Indictments return to Butler County as grand jury reconvenes with coronavirus precautions

Stock photo of a gavel.
Stock photo of a gavel.

A Butler County grand jury was convened and began hearing cases earlier this month for the first time in two months due to coronavirus concerns.

The Ohio Supreme Court has extended the amount of time to litigate a case without waiving rights to a speedy trial for those charged during the pandemic. The 90-day period usually begins at the time of arrest. An additional 80 days has been added by the state’s highest court due to the circumstances, according to Butler County Prosecutor Michael Gmoser.

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In Ohio, people must be indicted by a grand jury before being tried on a felony charge that can send them to prison for years. That is not the case for lesser or misdemeanor charges that are handled by municipal and area courts and carry at most a sentence in a local jail for a few months, according to Gmoser.

Grand jurors come from the same pool of registered voters as jurors who hear trials. Grand jurors serve for three months in Butler County.

Nine citizens sit on a grand jury as opposed to 12 in at trial jury. Unlike a criminal trial jury, an indictment is secured when seven of the nine vote for the charge, returning what is know in the legal world as a “true bill.”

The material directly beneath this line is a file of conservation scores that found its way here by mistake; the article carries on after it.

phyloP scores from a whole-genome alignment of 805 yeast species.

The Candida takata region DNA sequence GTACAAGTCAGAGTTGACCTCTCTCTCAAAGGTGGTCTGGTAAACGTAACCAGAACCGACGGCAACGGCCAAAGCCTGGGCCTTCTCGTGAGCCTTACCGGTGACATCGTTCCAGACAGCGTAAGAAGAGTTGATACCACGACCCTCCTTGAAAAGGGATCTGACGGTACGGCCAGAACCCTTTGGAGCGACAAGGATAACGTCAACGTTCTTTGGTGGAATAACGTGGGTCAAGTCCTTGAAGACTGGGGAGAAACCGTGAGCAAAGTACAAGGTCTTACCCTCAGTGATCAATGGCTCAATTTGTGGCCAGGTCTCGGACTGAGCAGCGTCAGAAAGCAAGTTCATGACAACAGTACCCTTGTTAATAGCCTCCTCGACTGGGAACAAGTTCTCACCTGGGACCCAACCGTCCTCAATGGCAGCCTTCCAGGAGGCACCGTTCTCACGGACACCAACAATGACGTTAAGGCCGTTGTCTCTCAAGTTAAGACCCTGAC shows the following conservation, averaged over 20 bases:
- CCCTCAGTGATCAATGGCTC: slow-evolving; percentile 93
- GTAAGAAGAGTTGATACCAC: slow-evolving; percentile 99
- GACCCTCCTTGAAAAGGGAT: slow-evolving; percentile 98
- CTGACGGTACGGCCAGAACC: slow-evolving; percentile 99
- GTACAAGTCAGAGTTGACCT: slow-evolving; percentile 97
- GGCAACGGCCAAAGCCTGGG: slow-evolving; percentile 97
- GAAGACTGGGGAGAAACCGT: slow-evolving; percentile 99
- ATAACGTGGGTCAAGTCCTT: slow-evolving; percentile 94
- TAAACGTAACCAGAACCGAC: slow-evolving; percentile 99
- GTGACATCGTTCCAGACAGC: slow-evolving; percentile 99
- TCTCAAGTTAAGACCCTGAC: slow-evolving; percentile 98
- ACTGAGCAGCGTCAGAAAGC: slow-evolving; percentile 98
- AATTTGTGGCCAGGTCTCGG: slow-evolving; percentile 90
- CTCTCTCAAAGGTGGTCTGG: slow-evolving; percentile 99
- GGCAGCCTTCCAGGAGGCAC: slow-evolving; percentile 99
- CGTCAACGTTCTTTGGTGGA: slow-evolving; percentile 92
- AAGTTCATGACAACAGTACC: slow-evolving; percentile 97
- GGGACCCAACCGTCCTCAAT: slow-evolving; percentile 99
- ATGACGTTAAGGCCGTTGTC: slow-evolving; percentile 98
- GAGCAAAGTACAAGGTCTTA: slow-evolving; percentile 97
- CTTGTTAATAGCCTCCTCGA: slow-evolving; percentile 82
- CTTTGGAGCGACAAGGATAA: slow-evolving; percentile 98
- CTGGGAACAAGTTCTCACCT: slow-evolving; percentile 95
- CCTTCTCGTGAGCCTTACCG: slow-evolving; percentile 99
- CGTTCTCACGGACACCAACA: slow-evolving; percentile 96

It typically takes a few weeks after a case is sent from a lower court for a grand jury to consider that case, unless the prosecutor chooses to present it directly, which happens in a handful of cases.

A Butler County grand jury considered cases through the end of March, but concerns about the logistics of safe social distancing and the age demographics of many in the jury pool put them on hold, Gmoser said.

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“We have a situation that we can’t bring grand jurors together without exposing them,” Gmoser said last month, noting the grand jury room is small and justice calls for more than an abbreviated presentation on a video meeting. “It is just impossible to protect the grand jurors at this time.”

On June 1, a grand jury was seated and case presentation began again, but in a new location in a visiting judge’s courtroom on the fourth floor of the court wing of the Government Services Center. The location provides for social distancing and more security. Jurors, like all other who pass through security, have their temperature taken by a infrared camera.

“Cases are now progressing through again,” Gmoser said.

The prosecutor said he will request the use of the current location permanently or another location in the court wing for security reasons. The grand jury room that has been used for years in not part of a secured area of the building.

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